Liquid gases used by hospitals

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  • #1
DaveC426913
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On the way in to work, I pass through "Hospital Alley". I saw a collection of Praxair tanks with radiating fins that were covered in ice. If you put fins on something that's cold, it will warm up faster. I was trying to figure out why they would have a system that was designed to warm up the gases.

You wouldn't want to do that with N or CO2 since their raison d'etre is as a freezing agent. Radiating fins would defeat the very thing they are trying to do.

The only one I can think of is Oxygen. That's a gas that you'd store as a liquid but use as a room temp gas.

Any others that a hospital might use?

I looked up Praxair, they are suppliers of oxygen, nitrogen, argon, carbon dioxide, helium and hydrogen.
 

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  • #2
Ryan_m_b
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Depending on what they are doing in the labs CO2 might be needed (and not as a freezing agent). Not sure about the others.
 
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They wouldn't happen to be using argon for laser eye surgery in that building?
 
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Andy Resnick
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On the way in to work, I pass through "Hospital Alley". I saw a collection of Praxair tanks with radiating fins that were covered in ice. If you put fins on something that's cold, it will warm up faster. I was trying to figure out why they would have a system that was designed to warm up the gases.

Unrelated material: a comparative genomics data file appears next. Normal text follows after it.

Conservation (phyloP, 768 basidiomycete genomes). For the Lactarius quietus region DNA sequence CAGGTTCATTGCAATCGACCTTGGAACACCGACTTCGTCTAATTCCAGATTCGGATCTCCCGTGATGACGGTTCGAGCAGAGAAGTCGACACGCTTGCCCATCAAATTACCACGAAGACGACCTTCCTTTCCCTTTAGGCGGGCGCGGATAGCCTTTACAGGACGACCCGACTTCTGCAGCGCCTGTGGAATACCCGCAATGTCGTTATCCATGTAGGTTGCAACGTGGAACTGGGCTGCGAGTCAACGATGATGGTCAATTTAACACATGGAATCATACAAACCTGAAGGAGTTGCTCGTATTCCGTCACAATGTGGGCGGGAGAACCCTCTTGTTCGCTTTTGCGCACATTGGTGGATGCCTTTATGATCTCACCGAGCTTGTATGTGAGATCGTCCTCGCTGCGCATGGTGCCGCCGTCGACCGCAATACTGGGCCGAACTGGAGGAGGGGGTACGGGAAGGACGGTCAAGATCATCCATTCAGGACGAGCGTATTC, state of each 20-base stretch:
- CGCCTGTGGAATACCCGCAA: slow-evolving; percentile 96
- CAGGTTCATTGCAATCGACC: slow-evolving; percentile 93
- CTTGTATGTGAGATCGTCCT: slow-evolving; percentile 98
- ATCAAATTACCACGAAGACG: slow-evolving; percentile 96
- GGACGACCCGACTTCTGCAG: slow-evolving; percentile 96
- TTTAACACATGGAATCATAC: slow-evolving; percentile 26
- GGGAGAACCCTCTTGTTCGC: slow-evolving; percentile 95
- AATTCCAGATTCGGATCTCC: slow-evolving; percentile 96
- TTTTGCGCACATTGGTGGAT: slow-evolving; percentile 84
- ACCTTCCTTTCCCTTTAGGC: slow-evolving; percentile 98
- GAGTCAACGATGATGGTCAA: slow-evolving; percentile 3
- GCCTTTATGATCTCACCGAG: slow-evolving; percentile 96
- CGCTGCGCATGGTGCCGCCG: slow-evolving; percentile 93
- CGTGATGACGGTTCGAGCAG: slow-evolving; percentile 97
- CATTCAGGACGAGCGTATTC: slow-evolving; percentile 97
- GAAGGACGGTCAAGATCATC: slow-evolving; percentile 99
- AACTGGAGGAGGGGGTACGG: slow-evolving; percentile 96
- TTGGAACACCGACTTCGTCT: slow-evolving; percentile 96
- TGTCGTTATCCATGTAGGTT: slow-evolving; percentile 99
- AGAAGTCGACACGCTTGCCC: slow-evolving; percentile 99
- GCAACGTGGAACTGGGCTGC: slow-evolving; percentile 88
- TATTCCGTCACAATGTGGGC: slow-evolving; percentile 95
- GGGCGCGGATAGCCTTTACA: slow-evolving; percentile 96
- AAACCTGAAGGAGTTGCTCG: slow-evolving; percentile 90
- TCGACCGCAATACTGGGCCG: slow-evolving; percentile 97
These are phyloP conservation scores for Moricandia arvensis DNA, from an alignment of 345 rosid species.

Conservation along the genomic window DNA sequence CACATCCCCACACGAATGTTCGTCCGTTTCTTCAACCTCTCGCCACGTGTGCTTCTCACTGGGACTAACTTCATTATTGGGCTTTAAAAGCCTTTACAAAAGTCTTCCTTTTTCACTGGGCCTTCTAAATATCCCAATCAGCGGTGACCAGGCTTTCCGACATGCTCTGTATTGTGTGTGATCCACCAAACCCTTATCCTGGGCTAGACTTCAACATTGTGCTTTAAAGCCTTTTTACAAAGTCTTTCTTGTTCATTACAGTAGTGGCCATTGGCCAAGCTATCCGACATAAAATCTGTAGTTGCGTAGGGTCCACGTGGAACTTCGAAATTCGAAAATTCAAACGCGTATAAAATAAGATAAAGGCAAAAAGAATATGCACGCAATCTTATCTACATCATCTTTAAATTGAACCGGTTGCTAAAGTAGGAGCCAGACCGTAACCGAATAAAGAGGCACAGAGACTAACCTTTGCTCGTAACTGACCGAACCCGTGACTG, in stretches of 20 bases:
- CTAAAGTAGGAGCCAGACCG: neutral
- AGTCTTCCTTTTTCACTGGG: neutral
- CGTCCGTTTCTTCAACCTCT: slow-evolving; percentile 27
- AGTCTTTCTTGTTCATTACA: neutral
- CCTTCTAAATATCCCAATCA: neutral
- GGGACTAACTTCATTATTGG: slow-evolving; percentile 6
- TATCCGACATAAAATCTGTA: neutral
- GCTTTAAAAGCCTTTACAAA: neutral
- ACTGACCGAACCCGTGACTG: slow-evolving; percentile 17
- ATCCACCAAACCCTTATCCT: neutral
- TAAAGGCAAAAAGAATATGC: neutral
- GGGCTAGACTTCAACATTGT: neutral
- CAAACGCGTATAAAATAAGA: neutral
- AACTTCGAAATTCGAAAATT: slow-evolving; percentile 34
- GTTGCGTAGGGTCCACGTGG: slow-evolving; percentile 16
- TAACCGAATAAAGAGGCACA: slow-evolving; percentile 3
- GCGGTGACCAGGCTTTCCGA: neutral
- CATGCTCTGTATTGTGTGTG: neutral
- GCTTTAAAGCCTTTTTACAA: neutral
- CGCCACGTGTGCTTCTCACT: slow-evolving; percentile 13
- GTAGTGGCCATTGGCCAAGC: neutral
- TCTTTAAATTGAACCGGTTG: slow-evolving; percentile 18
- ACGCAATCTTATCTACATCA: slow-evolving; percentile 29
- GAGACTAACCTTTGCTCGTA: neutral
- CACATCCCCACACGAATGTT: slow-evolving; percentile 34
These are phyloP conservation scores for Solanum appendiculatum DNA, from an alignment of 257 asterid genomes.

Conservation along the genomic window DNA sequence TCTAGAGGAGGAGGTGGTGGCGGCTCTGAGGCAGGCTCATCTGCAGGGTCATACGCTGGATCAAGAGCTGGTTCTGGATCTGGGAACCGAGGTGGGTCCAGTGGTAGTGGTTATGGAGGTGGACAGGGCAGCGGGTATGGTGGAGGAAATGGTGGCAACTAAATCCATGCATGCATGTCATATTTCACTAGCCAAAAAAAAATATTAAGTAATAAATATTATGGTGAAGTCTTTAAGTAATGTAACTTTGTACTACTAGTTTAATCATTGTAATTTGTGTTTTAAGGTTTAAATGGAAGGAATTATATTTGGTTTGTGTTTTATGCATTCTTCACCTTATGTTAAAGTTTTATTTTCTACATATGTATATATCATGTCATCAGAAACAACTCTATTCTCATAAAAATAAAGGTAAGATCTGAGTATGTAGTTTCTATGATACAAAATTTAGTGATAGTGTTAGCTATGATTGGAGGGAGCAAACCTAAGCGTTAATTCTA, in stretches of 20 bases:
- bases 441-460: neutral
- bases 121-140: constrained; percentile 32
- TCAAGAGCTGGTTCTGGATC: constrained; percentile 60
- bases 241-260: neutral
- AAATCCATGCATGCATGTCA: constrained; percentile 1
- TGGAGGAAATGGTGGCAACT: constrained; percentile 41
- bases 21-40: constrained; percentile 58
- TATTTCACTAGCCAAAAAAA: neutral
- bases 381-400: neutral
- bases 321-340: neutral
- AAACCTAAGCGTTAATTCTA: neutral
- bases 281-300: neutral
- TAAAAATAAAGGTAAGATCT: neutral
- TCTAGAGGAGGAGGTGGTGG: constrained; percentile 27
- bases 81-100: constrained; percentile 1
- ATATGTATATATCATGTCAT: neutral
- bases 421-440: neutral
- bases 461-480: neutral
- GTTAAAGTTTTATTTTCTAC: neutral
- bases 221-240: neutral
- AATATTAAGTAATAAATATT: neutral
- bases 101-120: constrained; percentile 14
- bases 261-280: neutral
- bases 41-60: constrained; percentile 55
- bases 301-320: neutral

<snip>
I'm surprised there are fins on the tanks; the tanks around here definitely don't have them. AFAIK, Nitrogen is delivered in small (200 liter) dewars and is used in research, to store cells. The big external tank here is Oxygen, and there is an evaporator section to deliver the O2 as a gas:

http://www.anaes.med.usyd.edu.au/lectures/gas_supplies_clt/gas_supplies.html

Argon, CO2, and other speciality mixes are also delivered in small bottles as needed- at least they are at the places I have worked. The NASA center had liquid He and H onsite- the H was stored far away from anything else, in an array of thin horizontal tubes stacked on the back of a truck- they didn't need this anymore:

http://www.apollomissionphotos.com/apollo/hydrotank.jpg
 
  • #5
DaveC426913
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The image on that page:
vacuuminsulatede.jpe

is exactly it.

The fins are not on the tank, they are next to it.
 
  • #6
Andy Resnick
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Those aren't fins, exactly- that's where the O2 gas is warmed up prior to use.
 
  • #7
DaveC426913
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Those aren't fins, exactly
Physically, no. But they serve the same purpose - maximum heat exchange.
that's where the O2 gas is warmed up prior to use.
Cool. That's exactly the conclusion I came to.

Other gases, N and CO2 serve their purpose best because of their cold, so you wouldn't want to waste that. Which means whatever it is, it's a gas that they store as liquid, but want to use at normal temps. Oxygen was the only one I could think of that they'd need tanks that size for. Not sure how much they'd need of Ar, H or He.

What caught my eye was that they're not being used very efficiently if they have a three foot thick layer of snow of them. I wonder how often they have to defrost...
 
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We have them on our O2 system here. I took a look and they are on the downstream side of the tank before the lines go underground into the hospital.
 

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